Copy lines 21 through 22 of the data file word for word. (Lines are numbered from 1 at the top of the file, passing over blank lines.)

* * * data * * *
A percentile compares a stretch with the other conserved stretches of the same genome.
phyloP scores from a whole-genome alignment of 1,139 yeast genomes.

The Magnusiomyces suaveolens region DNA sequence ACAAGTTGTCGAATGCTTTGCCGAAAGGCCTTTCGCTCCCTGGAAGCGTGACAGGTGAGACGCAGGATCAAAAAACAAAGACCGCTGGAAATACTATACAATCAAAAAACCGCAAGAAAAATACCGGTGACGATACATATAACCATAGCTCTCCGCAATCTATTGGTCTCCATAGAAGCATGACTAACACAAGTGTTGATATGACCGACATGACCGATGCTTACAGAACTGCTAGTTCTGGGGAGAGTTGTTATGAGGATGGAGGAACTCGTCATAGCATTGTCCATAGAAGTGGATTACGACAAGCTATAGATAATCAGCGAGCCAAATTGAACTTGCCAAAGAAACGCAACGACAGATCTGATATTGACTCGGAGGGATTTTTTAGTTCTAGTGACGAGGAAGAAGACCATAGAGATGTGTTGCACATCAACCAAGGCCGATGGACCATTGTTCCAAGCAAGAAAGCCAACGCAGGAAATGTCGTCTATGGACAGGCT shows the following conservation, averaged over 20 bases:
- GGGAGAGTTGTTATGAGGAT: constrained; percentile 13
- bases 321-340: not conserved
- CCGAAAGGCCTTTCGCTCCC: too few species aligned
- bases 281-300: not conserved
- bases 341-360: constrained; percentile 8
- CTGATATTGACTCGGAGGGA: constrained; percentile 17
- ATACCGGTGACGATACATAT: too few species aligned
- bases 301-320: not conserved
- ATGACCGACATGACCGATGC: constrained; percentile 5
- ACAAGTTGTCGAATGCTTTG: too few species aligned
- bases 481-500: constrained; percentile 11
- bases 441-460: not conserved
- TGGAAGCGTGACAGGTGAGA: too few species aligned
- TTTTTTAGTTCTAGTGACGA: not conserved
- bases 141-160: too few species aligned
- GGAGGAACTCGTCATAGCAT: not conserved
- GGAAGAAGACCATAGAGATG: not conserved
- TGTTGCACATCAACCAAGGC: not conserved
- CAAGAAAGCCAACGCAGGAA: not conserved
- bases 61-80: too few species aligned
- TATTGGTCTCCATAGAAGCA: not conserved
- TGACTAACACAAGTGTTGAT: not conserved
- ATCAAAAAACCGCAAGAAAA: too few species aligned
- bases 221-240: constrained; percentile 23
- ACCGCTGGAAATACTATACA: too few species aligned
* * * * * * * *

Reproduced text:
- TGTTGCACATCAACCAAGGC: not conserved
- CAAGAAAGCCAACGCAGGAA: not conserved